Beavers are ecosystem engineers:

The beaver is an ecosystem engineer species. By creating dams, they influence the hydrology of rivers, stabilise water levels, and increase the area of standing water habitats. They create open water features in wetlands and peatlands, providing sorely-needed habitat for invertebrates, fish and amphibians, increasing the prey availability for wetland-loving bird species. As beaver populations expand, they create a system of channels, irrigating new stands of willow, alder and other diverse tree species. By clearing the canopy of riparian woodland, they increase the amount of sunlight penetrating to the riverbank and riverbed, increasing the resources available for aquatic vegetation, tree saplings, reedbeds and native grasses.

Beavers are climate allies:

Over the years, waterways, rivers, wetlands and floodplains have been manipulated. An estimated 300,000 hectares of lowland wet grassland were converted to arable lands between 1970 and 1985, and 1.5 million hectares of upland blanket peatland was drained in the mid-century. Rivers have been re-engineered: a barrier now punctuates every 1.5 kilometre stretch of river. As waterways have been manipulated, we have lost many natural flood defences. Now, 5.2 million homes are at risk of flooding every year.

Beavers are a natural solution: by building dams and influencing the riverbed, they can attenuate average flood flows by up to 60 per cent. Their dams help to remove nitrogen, phosphate and other agricultural pollutants. A 2016 study on the River Tamar showed that beavers on two wooded sites had a significant effect in reducing the peak flow rate, reduced total discharges of water, and increased the amount of time from peak rainfall to peak discharge by 21 per cent. Beaver wetlands act as buffer zones by filtering compounds and human-caused pollutants (heavy metals, disease-causing agents, nitrogen), thus increasing water quality and lessening the costs of downstream wastewater treatment.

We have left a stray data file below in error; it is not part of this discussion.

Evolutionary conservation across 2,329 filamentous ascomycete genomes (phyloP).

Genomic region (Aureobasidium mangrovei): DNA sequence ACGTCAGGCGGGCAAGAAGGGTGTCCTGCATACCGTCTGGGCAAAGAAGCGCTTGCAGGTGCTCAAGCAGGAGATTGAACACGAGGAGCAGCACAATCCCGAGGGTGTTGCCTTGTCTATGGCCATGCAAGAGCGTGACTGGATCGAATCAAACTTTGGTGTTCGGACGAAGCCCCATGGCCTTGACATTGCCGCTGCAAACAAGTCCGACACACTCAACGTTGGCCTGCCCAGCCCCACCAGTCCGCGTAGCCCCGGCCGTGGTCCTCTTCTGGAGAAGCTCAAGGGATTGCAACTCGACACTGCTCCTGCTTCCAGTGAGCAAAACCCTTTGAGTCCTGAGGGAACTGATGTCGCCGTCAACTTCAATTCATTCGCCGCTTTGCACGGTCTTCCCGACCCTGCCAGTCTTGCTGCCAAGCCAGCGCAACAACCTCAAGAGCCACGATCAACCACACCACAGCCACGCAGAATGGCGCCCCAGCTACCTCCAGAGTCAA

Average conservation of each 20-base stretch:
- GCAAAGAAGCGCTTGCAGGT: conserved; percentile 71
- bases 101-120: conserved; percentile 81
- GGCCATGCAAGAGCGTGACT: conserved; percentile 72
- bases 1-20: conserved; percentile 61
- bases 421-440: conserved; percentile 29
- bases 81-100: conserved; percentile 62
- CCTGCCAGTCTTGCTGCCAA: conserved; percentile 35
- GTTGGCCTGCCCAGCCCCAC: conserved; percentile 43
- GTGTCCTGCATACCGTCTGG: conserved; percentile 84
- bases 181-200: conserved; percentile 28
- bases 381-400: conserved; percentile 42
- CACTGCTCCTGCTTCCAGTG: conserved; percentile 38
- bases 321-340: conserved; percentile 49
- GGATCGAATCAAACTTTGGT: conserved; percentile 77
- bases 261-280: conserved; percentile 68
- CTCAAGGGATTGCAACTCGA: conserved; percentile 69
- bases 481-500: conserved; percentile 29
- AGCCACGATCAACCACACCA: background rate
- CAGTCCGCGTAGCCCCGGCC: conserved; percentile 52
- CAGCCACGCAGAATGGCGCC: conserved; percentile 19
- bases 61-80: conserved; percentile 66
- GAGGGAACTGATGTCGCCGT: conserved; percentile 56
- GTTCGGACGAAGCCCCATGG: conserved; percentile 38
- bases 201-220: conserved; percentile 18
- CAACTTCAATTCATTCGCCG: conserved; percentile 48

Beavers Without Borders:

TENT are committed to raising the profile of these wonderful creatures. Last year, TENT funded the production of the educational film Beavers Without Borders, which you can watch below.

We would like to thank all of the journalists and ambassadors that came on the trip

The Guardian
Read Jane Dunford’s piece here

Read Teresa Levonian Cole’s
piece here

Daily Express

Cornish Guardian

Read Olivier Vergnault’s
piece here

Wanderlust here

Geographical magazine
Listen to Jacob Dykes’s piece here

Country & Town House
Read Lucy Cleland’s piece here


Reaction magazine
Read Caitlin Allen’s piece here

The Environment magazine

Wander Woman podcast

Calendar magazine

Read Matt Mellen’s piece here

Matador Network




Beaver Trust

Find out more about the Beaver Trust’s work and how TENT is supporting beaver reintroductions.

Please join us in our mission, spread this article, and share the word about the rightful return of the beaver!